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Building Better Brains and Bodies Through Screen Time Reduction Jean Rystrom, Practice Director – Pediatrics, Kaiser Permanente Northwest EMO November,

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Presentation on theme: "Building Better Brains and Bodies Through Screen Time Reduction Jean Rystrom, Practice Director – Pediatrics, Kaiser Permanente Northwest EMO November,"— Presentation transcript:

1 Building Better Brains and Bodies Through Screen Time Reduction Jean Rystrom, Practice Director – Pediatrics, Kaiser Permanente Northwest EMO November, 2010

2 Take Home Messages Screen time is associated with many health and development risks Screen time is associated with many health and development risks The total number of hours spent watching determines many of the outcomes, and reduction helps The total number of hours spent watching determines many of the outcomes, and reduction helps How we can do our best for the kids How we can do our best for the kids

3 Possible health effects of screen time: starting with early childhood Weight Weight Reading and scholastic achievement and development of the brain Reading and scholastic achievement and development of the brain Violence and aggression Violence and aggression Sleep problems Sleep problems Attention problems Attention problems Risk behaviors (older kids): Early sexualization, tobacco and alcohol abuse Risk behaviors (older kids): Early sexualization, tobacco and alcohol abuse

4 What is screen time? Its all screen activities for entertainment: TV, movie, video game, computer game, cell phone game, etc. Its all screen activities for entertainment: TV, movie, video game, computer game, cell phone game, etc. The number of hours with the screen means greater exposure to risks and fewer hours for other activities. The number of hours with the screen means greater exposure to risks and fewer hours for other activities.

5 No guilt! (If you are thinking about your own experiences, remember: you didnt know what you didnt know)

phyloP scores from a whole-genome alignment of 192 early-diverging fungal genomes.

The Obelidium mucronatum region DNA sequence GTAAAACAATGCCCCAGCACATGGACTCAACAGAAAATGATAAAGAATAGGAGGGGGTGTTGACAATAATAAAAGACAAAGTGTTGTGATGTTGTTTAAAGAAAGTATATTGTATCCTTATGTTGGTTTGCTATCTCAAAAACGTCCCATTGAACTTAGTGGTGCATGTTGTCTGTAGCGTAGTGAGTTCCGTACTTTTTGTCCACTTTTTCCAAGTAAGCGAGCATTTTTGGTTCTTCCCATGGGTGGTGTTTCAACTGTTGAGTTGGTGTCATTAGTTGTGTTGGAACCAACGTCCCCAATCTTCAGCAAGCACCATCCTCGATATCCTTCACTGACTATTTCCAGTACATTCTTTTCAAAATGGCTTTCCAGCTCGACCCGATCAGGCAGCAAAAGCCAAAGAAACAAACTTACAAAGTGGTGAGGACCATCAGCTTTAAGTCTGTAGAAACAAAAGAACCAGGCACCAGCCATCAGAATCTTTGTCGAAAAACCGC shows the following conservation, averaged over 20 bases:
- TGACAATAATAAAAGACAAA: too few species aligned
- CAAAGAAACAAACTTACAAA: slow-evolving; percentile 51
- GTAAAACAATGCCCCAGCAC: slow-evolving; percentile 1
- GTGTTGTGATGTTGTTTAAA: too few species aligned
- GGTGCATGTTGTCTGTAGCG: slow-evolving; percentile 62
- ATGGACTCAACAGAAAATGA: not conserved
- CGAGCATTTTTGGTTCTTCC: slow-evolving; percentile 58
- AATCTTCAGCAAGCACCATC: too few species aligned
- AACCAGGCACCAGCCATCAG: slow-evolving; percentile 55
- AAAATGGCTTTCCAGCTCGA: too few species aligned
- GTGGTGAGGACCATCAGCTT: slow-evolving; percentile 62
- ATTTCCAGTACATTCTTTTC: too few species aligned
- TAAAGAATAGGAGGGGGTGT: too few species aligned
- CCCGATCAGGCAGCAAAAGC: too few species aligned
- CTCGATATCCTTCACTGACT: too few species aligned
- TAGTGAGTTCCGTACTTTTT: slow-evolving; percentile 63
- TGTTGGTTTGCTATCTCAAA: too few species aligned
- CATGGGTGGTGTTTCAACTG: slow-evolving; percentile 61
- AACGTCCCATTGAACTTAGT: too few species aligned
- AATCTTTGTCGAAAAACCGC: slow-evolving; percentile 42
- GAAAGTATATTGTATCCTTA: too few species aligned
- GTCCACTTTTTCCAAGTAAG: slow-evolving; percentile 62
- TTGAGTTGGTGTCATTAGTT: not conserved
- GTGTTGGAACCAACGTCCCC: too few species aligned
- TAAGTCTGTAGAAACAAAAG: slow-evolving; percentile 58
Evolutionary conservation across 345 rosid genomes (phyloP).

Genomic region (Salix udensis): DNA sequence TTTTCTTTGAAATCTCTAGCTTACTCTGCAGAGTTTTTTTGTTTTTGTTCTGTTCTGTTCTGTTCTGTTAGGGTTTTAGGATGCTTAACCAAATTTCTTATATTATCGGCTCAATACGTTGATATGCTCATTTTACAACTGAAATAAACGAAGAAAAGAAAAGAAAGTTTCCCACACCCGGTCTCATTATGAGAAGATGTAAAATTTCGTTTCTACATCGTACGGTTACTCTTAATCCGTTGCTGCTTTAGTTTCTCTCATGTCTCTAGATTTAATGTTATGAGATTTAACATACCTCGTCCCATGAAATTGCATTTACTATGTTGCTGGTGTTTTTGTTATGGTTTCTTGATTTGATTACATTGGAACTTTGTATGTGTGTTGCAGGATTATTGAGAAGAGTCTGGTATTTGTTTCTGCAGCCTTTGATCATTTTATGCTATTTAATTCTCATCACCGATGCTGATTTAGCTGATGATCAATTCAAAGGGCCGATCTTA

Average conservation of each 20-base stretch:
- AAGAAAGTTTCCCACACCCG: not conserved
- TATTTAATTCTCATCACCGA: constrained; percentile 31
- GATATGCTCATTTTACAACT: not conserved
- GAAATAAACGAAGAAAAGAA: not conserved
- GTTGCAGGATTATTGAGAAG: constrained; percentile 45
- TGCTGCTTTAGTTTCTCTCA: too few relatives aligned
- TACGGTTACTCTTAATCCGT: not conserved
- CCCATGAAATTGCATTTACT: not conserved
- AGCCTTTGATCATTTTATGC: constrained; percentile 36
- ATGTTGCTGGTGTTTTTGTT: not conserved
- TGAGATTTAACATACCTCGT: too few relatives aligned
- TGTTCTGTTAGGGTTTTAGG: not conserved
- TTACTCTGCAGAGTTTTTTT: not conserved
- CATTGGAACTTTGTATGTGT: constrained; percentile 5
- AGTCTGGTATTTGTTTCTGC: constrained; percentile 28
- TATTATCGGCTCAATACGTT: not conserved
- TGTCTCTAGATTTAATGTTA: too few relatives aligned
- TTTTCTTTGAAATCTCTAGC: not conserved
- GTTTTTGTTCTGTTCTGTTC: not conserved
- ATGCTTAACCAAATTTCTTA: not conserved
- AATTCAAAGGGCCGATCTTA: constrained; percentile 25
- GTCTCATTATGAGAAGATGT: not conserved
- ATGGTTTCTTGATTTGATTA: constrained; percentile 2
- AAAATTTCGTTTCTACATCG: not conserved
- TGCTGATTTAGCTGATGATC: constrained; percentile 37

6 Part 1: Screen Time Usage

7 6 Usage: Under age 12 months The AAP recommendation is no screen time before age 2, but… By 3 months of age, about 40% of children regularly watched television, DVDs, or videos The median age for introduction was 9 months Average 1 hour per day by age 12 months Zimmerman et al, Arch Pediatr Adolesc Med, May 2007

8 7 School Age AAP recommendation: no more than 1-2 hours per day, but…. AAP recommendation: no more than 1-2 hours per day, but…. KFF report Generation M2 KFF report Generation M2 Increase of over 1 h/day from 5 years previous on total media use Increase of over 1 h/day from 5 years previous on total media use Over 4.5 hours per day screen media Over 4.5 hours per day screen media Smart phones….(39% to 66% have them – but this doesnt count talking or texting) Smart phones….(39% to 66% have them – but this doesnt count talking or texting)

9 FocusCope For every hour watched Read Run Talk TV Talk Create Imagine Play Buy More Eat This Violence Is Fun/Normal Sit More ExploreInteractSleep

10 Part 2: Weight

11 Screen time and Weight: Possible mechanisms More Calories In Fewer Calories out Food advertisements, Product placements, Normative behaviors, and Snacking Very sedentary behavior = =

12 calories Additional calories consumed per hour of watching television in teens Additional calories consumed per hour of watching television in teens Wiecha, et al, Arch Pediatr Adolesc Med, April 2006

13 12 Activity level is very low 84 Calories per hour to sit quietly 84 Calories per hour to sit quietly 114 Calories per hour to play cards 114 Calories per hour to play cards 198 Calories per hour to walk (2 MPH) 198 Calories per hour to walk (2 MPH) The Presidents Council on Physical Fitness and Sport, Exercise and Weight Control (based on 150 pound person)

14 Part 3: Reading, Scholastic Achievement and Brain Development